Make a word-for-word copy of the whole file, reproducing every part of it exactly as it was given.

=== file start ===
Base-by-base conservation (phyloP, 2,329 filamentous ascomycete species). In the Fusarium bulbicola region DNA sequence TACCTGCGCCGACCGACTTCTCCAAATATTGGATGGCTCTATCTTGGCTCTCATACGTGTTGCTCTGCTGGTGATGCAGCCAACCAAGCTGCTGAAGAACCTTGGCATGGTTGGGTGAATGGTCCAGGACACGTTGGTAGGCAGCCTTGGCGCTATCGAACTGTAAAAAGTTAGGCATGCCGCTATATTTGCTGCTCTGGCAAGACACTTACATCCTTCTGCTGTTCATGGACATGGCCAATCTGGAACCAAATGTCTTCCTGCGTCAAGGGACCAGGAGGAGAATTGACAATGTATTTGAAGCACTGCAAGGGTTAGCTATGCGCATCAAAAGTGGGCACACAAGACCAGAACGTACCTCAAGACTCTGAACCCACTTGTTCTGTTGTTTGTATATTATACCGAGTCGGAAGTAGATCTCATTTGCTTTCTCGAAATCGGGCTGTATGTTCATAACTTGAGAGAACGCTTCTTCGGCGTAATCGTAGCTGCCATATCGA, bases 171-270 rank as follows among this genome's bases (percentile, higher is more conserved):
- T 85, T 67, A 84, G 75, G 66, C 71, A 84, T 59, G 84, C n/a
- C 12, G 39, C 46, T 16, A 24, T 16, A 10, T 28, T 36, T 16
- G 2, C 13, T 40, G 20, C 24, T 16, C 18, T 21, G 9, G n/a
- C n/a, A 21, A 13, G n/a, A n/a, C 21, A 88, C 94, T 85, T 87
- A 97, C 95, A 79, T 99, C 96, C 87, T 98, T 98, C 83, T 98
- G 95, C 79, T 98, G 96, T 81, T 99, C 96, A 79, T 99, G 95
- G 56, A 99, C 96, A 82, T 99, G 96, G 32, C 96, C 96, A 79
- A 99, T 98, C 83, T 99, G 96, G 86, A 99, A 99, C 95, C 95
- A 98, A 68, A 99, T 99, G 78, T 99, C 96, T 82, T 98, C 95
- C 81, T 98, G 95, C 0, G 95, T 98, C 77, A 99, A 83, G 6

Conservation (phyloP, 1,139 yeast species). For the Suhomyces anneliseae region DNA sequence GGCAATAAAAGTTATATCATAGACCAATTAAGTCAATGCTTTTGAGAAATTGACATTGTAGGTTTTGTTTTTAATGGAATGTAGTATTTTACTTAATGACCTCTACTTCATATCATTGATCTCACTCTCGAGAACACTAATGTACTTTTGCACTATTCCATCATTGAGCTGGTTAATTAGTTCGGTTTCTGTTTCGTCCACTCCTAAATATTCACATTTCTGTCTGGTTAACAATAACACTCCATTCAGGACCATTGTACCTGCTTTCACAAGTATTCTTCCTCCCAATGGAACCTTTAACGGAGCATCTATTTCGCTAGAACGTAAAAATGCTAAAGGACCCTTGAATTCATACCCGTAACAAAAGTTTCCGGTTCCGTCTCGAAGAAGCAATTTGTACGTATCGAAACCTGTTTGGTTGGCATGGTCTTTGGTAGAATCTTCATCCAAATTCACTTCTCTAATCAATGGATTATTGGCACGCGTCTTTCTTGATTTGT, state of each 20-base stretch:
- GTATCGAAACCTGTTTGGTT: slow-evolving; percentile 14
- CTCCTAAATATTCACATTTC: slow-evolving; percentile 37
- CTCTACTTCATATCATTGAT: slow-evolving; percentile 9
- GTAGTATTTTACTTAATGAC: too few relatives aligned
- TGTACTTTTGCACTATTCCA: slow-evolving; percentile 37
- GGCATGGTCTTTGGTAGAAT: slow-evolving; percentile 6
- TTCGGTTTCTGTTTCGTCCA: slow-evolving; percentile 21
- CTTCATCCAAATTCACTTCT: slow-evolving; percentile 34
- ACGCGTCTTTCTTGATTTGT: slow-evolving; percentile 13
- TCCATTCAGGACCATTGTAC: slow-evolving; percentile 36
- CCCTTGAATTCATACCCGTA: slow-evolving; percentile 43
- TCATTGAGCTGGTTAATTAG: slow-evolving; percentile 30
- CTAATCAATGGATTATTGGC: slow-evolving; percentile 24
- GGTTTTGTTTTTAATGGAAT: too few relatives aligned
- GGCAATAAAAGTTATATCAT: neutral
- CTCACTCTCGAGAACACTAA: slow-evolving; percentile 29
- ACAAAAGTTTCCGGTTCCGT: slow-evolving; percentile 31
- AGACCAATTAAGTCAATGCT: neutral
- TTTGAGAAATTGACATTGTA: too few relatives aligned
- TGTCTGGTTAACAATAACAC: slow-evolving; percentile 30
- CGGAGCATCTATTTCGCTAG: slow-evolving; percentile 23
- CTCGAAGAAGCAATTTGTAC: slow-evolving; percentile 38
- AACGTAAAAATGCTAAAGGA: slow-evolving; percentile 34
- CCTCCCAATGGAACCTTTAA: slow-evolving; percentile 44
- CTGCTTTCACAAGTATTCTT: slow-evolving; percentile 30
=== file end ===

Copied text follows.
Base-by-base conservation (phyloP, 2,329 filamentous ascomycete species). In the Fusarium bulbicola region DNA sequence TACCTGCGCCGACCGACTTCTCCAAATATTGGATGGCTCTATCTTGGCTCTCATACGTGTTGCTCTGCTGGTGATGCAGCCAACCAAGCTGCTGAAGAACCTTGGCATGGTTGGGTGAATGGTCCAGGACACGTTGGTAGGCAGCCTTGGCGCTATCGAACTGTAAAAAGTTAGGCATGCCGCTATATTTGCTGCTCTGGCAAGACACTTACATCCTTCTGCTGTTCATGGACATGGCCAATCTGGAACCAAATGTCTTCCTGCGTCAAGGGACCAGGAGGAGAATTGACAATGTATTTGAAGCACTGCAAGGGTTAGCTATGCGCATCAAAAGTGGGCACACAAGACCAGAACGTACCTCAAGACTCTGAACCCACTTGTTCTGTTGTTTGTATATTATACCGAGTCGGAAGTAGATCTCATTTGCTTTCTCGAAATCGGGCTGTATGTTCATAACTTGAGAGAACGCTTCTTCGGCGTAATCGTAGCTGCCATATCGA, bases 171-270 rank as follows among this genome's bases (percentile, higher is more conserved):
- T 85, T 67, A 84, G 75, G 66, C 71, A 84, T 59, G 84, C n/a
- C 12, G 39, C 46, T 16, A 24, T 16, A 10, T 28, T 36, T 16
- G 2, C 13, T 40, G 20, C 24, T 16, C 18, T 21, G 9, G n/a
- C n/a, A 21, A 13, G n/a, A n/a, C 21, A 88, C 94, T 85, T 87
- A 97, C 95, A 79, T 99, C 96, C 87, T 98, T 98, C 83, T 98
- G 95, C 79, T 98, G 96, T 81, T 99, C 96, A 79, T 99, G 95
- G 56, A 99, C 96, A 82, T 99, G 96, G 32, C 96, C 96, A 79
- A 99, T 98, C 83, T 99, G 96, G 86, A 99, A 99, C 95, C 95
- A 98, A 68, A 99, T 99, G 78, T 99, C 96, T 82, T 98, C 95
- C 81, T 98, G 95, C 0, G 95, T 98, C 77, A 99, A 83, G 6

Conservation (phyloP, 1,139 yeast species). For the Suhomyces anneliseae region DNA sequence GGCAATAAAAGTTATATCATAGACCAATTAAGTCAATGCTTTTGAGAAATTGACATTGTAGGTTTTGTTTTTAATGGAATGTAGTATTTTACTTAATGACCTCTACTTCATATCATTGATCTCACTCTCGAGAACACTAATGTACTTTTGCACTATTCCATCATTGAGCTGGTTAATTAGTTCGGTTTCTGTTTCGTCCACTCCTAAATATTCACATTTCTGTCTGGTTAACAATAACACTCCATTCAGGACCATTGTACCTGCTTTCACAAGTATTCTTCCTCCCAATGGAACCTTTAACGGAGCATCTATTTCGCTAGAACGTAAAAATGCTAAAGGACCCTTGAATTCATACCCGTAACAAAAGTTTCCGGTTCCGTCTCGAAGAAGCAATTTGTACGTATCGAAACCTGTTTGGTTGGCATGGTCTTTGGTAGAATCTTCATCCAAATTCACTTCTCTAATCAATGGATTATTGGCACGCGTCTTTCTTGATTTGT, state of each 20-base stretch:
- GTATCGAAACCTGTTTGGTT: slow-evolving; percentile 14
- CTCCTAAATATTCACATTTC: slow-evolving; percentile 37
- CTCTACTTCATATCATTGAT: slow-evolving; percentile 9
- GTAGTATTTTACTTAATGAC: too few relatives aligned
- TGTACTTTTGCACTATTCCA: slow-evolving; percentile 37
- GGCATGGTCTTTGGTAGAAT: slow-evolving; percentile 6
- TTCGGTTTCTGTTTCGTCCA: slow-evolving; percentile 21
- CTTCATCCAAATTCACTTCT: slow-evolving; percentile 34
- ACGCGTCTTTCTTGATTTGT: slow-evolving; percentile 13
- TCCATTCAGGACCATTGTAC: slow-evolving; percentile 36
- CCCTTGAATTCATACCCGTA: slow-evolving; percentile 43
- TCATTGAGCTGGTTAATTAG: slow-evolving; percentile 30
- CTAATCAATGGATTATTGGC: slow-evolving; percentile 24
- GGTTTTGTTTTTAATGGAAT: too few relatives aligned
- GGCAATAAAAGTTATATCAT: neutral
- CTCACTCTCGAGAACACTAA: slow-evolving; percentile 29
- ACAAAAGTTTCCGGTTCCGT: slow-evolving; percentile 31
- AGACCAATTAAGTCAATGCT: neutral
- TTTGAGAAATTGACATTGTA: too few relatives aligned
- TGTCTGGTTAACAATAACAC: slow-evolving; percentile 30
- CGGAGCATCTATTTCGCTAG: slow-evolving; percentile 23
- CTCGAAGAAGCAATTTGTAC: slow-evolving; percentile 38
- AACGTAAAAATGCTAAAGGA: slow-evolving; percentile 34
- CCTCCCAATGGAACCTTTAA: slow-evolving; percentile 44
- CTGCTTTCACAAGTATTCTT: slow-evolving; percentile 30